Volunteers spend 5 hours (under 17) or 10 hours (17 and older) helping out in the shop in order to build their own bike with no experience necessary. They also offer free on-the-spot help to anyone with bike maintenance questions.

“I signed up because I think it's a great opportunity to not only get a bike but to learn more about them. I actually went in with very little knowledge of bikes – at least their construction anyway, but after a few hours of working with a few people, I fixed gears, tires, brakes – overall I felt pretty accomplished,” said Amanda

Earn-a-Bike's warehouse has hundreds of bikes.

D’Andrea, who is in the process of earning her bike.

“The people there are all very friendly and patient. I had no experience working with bikes before, so I won’t pretend I knew what I was doing. Everyone was understanding though, and helped me through whatever I had trouble with,” she said.

D’Andrea sees the need for organizations like this for Worcester and the community. Additionally, she cited biking’s environmental and personal health benefits for her reasons she will be driving less.

“For those who have no other means of transportation, a bike is extremely efficient compared to walking. And even if someone has a car, the less they use it the better. Aside from the pollution, the streets of Worcester are so crowded - driving around here can certainly create a lot of unwanted stress,” she said. “Whether you can't afford a bike, or you don't want that extra expense, it's a free bike.”

A Road Block

While the benefits for the body and the environment can’t be overlooked, Harrison says they’re mainly in it to empower.

“There are a lot of reasons to have programs like this in Worcester, but the main reason is empowerment,” he said. “A bike is a very empowering, freeing thing to have and, there are so many bikes out there. But the cost of a bike is a real road block for a lot of people.”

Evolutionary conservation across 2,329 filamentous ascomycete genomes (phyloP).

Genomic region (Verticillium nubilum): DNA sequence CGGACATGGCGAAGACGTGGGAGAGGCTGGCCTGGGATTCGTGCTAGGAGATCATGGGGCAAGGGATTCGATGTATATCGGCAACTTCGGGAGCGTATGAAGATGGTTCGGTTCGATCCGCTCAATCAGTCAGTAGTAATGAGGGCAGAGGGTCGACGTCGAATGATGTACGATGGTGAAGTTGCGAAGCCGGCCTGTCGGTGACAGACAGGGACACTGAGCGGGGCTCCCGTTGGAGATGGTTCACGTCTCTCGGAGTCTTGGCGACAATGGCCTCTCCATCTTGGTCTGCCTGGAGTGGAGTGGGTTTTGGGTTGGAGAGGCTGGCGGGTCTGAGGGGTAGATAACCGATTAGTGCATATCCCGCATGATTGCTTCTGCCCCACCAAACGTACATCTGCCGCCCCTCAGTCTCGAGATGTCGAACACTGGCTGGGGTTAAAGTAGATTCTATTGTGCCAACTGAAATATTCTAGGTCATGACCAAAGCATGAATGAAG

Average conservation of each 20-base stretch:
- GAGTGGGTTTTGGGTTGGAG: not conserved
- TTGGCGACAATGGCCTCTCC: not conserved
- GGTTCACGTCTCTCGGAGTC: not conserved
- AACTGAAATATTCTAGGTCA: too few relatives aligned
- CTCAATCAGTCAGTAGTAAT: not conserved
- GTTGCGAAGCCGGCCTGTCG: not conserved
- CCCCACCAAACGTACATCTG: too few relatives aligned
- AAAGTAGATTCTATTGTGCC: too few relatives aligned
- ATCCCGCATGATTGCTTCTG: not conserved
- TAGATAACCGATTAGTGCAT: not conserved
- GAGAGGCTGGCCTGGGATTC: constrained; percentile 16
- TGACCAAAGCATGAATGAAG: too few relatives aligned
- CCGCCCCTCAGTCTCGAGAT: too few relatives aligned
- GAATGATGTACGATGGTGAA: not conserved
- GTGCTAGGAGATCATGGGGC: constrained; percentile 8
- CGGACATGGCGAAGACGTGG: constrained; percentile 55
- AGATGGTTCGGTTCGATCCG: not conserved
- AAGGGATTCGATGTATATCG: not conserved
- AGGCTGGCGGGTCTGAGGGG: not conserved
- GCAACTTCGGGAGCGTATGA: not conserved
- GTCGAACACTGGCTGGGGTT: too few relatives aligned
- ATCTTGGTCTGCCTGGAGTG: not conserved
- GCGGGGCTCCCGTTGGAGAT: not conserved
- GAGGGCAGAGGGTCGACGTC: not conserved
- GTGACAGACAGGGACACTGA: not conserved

“If you think about a kid who gets a flat, they don’t have 10 bucks to get it fixed. The opportunity to come to a place that will teach them to fix it themselves – that’s a huge opportunity, and the word spreads fast,” he said.

“There’s a fair number of people out there for whatever reason don’t have a driver’s license, and they need a place to learn to work on their bikes. If you’re riding it every day, especially through the winter, it’s going to need work.”

“To earn a bike and learn how to fix it – for a kid it’s only 5 hours – it’s an amazing opportunity. That’s why we end up giving away so many bikes a year. They really appreciate the opportunity.”

Living Car-Free

“I would say that over the past 10-12 years we’ve been doing this, the number of people who come to Earn-a-Bike who don’t have cars has increased dramatically, and I don’t think that’s just us. It’s the whole idea that’s spreading all over the world, and certainly in the US. The idea of getting on a bike and living a car-free lifestyle is catching,” Harrison said. While people come to them for different reasons, he has noticed this over all trend.

Earn-a-Bike hopes to be more engaged with the neighborhood this summer and will be at the Farmer’s Market on Main South.

Earn-a-Bike is open Wednesday 3:30 pm to 6:30 pm, Saturday 4pm – 7 pm, Summer hours starting July 9th will be 11am – 4pm. Ladies night Mondays, 6pm – 8pm. Special members-only hours on the last Sunday of each month from 5 – 7 pm.